Approximately 205 days ago, the Ethereum network upgraded via the London hard fork which implemented the packaged Ethereum Improvement Proposal (EIP) 1559. Since then, the EIP-1559 upgrade made it so a fraction of gas is destroyed during the transaction process and to date, 1,915,220 ether has been burned worth over $6.9 billion using today’s
Ethereum Burn Rate Inches Closer to 2 Million Burned, 3.57 Ether Is Burned Every Minute
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EIP-1559 essentially changes the algorithm tethered to the base fee per gas in the protocol and it burns the base fee per gas. Ethereum advocates have been fans of the idea because it makes ethereum (ETH) deflationary over time. When the London hard fork was implemented, Ethereum co-founder Vitalik Buterin told Bloomberg that EIP-1559 was the most important part of London.
“Now it gets much easier to send a transaction that will get included in the next block and that’s very important to user experience,” Buterin explained at the time.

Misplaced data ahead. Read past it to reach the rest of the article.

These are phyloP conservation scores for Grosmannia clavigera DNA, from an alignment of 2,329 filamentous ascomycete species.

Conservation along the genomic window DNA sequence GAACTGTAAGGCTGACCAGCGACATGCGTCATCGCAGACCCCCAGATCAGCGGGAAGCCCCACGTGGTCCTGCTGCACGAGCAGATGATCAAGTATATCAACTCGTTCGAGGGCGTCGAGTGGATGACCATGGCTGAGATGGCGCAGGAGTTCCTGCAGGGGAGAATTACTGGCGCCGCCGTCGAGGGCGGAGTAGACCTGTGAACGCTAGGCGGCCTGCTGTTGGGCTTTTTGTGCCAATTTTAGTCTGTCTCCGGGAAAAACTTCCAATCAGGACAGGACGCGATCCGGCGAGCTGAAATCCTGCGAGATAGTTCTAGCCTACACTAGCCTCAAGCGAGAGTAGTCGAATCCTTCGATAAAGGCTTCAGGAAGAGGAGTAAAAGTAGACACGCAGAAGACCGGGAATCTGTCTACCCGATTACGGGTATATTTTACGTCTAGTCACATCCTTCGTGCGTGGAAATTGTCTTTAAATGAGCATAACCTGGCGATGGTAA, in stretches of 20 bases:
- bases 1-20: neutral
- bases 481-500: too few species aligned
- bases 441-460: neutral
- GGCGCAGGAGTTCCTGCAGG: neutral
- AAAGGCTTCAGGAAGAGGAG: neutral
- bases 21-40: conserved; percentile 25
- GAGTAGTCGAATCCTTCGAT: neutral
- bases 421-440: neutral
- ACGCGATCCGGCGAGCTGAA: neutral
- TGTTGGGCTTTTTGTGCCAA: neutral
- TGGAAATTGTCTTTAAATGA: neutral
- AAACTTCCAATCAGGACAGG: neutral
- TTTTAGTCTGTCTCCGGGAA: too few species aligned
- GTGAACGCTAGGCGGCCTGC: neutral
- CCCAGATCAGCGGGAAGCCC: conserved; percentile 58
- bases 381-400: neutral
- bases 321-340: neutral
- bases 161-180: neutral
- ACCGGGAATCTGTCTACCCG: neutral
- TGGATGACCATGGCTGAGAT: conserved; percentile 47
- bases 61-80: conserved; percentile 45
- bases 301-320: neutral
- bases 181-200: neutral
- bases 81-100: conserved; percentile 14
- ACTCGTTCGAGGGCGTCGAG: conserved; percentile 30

Gas Fees Remain Dynamic, Opensea the Largest Ether Burning Entity
Weeks after the London upgrade, EIP-1559 did not seem to affect the high gas fees users dealt with while trying to send on-chain (layer one) transactions. In fact, the very next month after the London upgrade, ETH’s average gas fees skyrocketed to $59 per transaction. The average gas fee to push an ethereum (ETH) transfer today is much lower, at 0.006 ETH ($16.61) per transaction or 31.3 gwei.
Meanwhile, as the network has destroyed $6.9 billion in ether via EIP-1559, the biggest on-chain gas burner is the non-fungible token (NFT) marketplace Opensea. At the time of writing, the leading NFT market has burned approximately 229,916 ether worth $790,499,348 across 14,635,232 ETH transfers.
Ordinary ethereum transactions make up the second-largest gas-burning entity with 178,166 ether destroyed to date. Large ETH-burning entities following Opensea and ordinary ethereum transfers include protocols and platforms like Uniswap v2, Tether (USDT), Swaprouter 2, Uniswap v3, and Metamask.